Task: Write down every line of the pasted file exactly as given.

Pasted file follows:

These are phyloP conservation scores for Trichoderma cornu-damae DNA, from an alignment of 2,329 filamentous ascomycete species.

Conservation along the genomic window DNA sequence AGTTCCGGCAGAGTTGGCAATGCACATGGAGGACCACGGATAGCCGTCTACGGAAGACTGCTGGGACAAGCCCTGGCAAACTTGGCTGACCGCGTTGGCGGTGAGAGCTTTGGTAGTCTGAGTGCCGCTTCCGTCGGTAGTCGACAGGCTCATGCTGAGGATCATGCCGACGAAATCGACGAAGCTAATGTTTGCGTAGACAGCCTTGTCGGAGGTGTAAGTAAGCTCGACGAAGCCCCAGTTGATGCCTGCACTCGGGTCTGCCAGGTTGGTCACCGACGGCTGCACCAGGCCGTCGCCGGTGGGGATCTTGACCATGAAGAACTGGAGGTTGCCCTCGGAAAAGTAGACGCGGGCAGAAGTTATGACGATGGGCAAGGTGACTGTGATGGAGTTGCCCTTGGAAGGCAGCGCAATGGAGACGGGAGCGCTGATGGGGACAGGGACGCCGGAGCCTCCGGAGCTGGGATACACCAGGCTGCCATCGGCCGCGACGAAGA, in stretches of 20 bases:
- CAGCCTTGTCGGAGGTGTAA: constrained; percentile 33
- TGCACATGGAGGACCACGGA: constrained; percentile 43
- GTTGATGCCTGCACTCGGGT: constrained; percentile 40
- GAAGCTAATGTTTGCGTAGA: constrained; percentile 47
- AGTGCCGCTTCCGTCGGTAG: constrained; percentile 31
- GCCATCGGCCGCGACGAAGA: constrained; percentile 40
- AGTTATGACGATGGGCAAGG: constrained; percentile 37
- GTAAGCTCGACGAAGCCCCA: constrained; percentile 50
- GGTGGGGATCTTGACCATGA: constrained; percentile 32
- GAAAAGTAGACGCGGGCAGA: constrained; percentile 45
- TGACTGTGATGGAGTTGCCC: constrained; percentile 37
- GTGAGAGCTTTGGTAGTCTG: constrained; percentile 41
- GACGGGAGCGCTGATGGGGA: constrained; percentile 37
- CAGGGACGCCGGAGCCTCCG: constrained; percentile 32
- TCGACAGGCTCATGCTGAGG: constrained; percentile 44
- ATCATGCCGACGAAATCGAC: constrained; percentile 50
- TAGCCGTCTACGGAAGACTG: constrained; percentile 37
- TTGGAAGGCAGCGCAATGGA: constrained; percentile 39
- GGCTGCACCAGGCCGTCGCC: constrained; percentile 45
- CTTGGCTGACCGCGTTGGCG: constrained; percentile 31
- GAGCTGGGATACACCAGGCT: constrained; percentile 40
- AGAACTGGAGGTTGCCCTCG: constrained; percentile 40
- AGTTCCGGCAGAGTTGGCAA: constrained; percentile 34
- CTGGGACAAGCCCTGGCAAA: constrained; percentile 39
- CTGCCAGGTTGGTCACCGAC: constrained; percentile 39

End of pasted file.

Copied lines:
These are phyloP conservation scores for Trichoderma cornu-damae DNA, from an alignment of 2,329 filamentous ascomycete species.

Conservation along the genomic window DNA sequence AGTTCCGGCAGAGTTGGCAATGCACATGGAGGACCACGGATAGCCGTCTACGGAAGACTGCTGGGACAAGCCCTGGCAAACTTGGCTGACCGCGTTGGCGGTGAGAGCTTTGGTAGTCTGAGTGCCGCTTCCGTCGGTAGTCGACAGGCTCATGCTGAGGATCATGCCGACGAAATCGACGAAGCTAATGTTTGCGTAGACAGCCTTGTCGGAGGTGTAAGTAAGCTCGACGAAGCCCCAGTTGATGCCTGCACTCGGGTCTGCCAGGTTGGTCACCGACGGCTGCACCAGGCCGTCGCCGGTGGGGATCTTGACCATGAAGAACTGGAGGTTGCCCTCGGAAAAGTAGACGCGGGCAGAAGTTATGACGATGGGCAAGGTGACTGTGATGGAGTTGCCCTTGGAAGGCAGCGCAATGGAGACGGGAGCGCTGATGGGGACAGGGACGCCGGAGCCTCCGGAGCTGGGATACACCAGGCTGCCATCGGCCGCGACGAAGA, in stretches of 20 bases:
- CAGCCTTGTCGGAGGTGTAA: constrained; percentile 33
- TGCACATGGAGGACCACGGA: constrained; percentile 43
- GTTGATGCCTGCACTCGGGT: constrained; percentile 40
- GAAGCTAATGTTTGCGTAGA: constrained; percentile 47
- AGTGCCGCTTCCGTCGGTAG: constrained; percentile 31
- GCCATCGGCCGCGACGAAGA: constrained; percentile 40
- AGTTATGACGATGGGCAAGG: constrained; percentile 37
- GTAAGCTCGACGAAGCCCCA: constrained; percentile 50
- GGTGGGGATCTTGACCATGA: constrained; percentile 32
- GAAAAGTAGACGCGGGCAGA: constrained; percentile 45
- TGACTGTGATGGAGTTGCCC: constrained; percentile 37
- GTGAGAGCTTTGGTAGTCTG: constrained; percentile 41
- GACGGGAGCGCTGATGGGGA: constrained; percentile 37
- CAGGGACGCCGGAGCCTCCG: constrained; percentile 32
- TCGACAGGCTCATGCTGAGG: constrained; percentile 44
- ATCATGCCGACGAAATCGAC: constrained; percentile 50
- TAGCCGTCTACGGAAGACTG: constrained; percentile 37
- TTGGAAGGCAGCGCAATGGA: constrained; percentile 39
- GGCTGCACCAGGCCGTCGCC: constrained; percentile 45
- CTTGGCTGACCGCGTTGGCG: constrained; percentile 31
- GAGCTGGGATACACCAGGCT: constrained; percentile 40
- AGAACTGGAGGTTGCCCTCG: constrained; percentile 40
- AGTTCCGGCAGAGTTGGCAA: constrained; percentile 34
- CTGGGACAAGCCCTGGCAAA: constrained; percentile 39
- CTGCCAGGTTGGTCACCGAC: constrained; percentile 39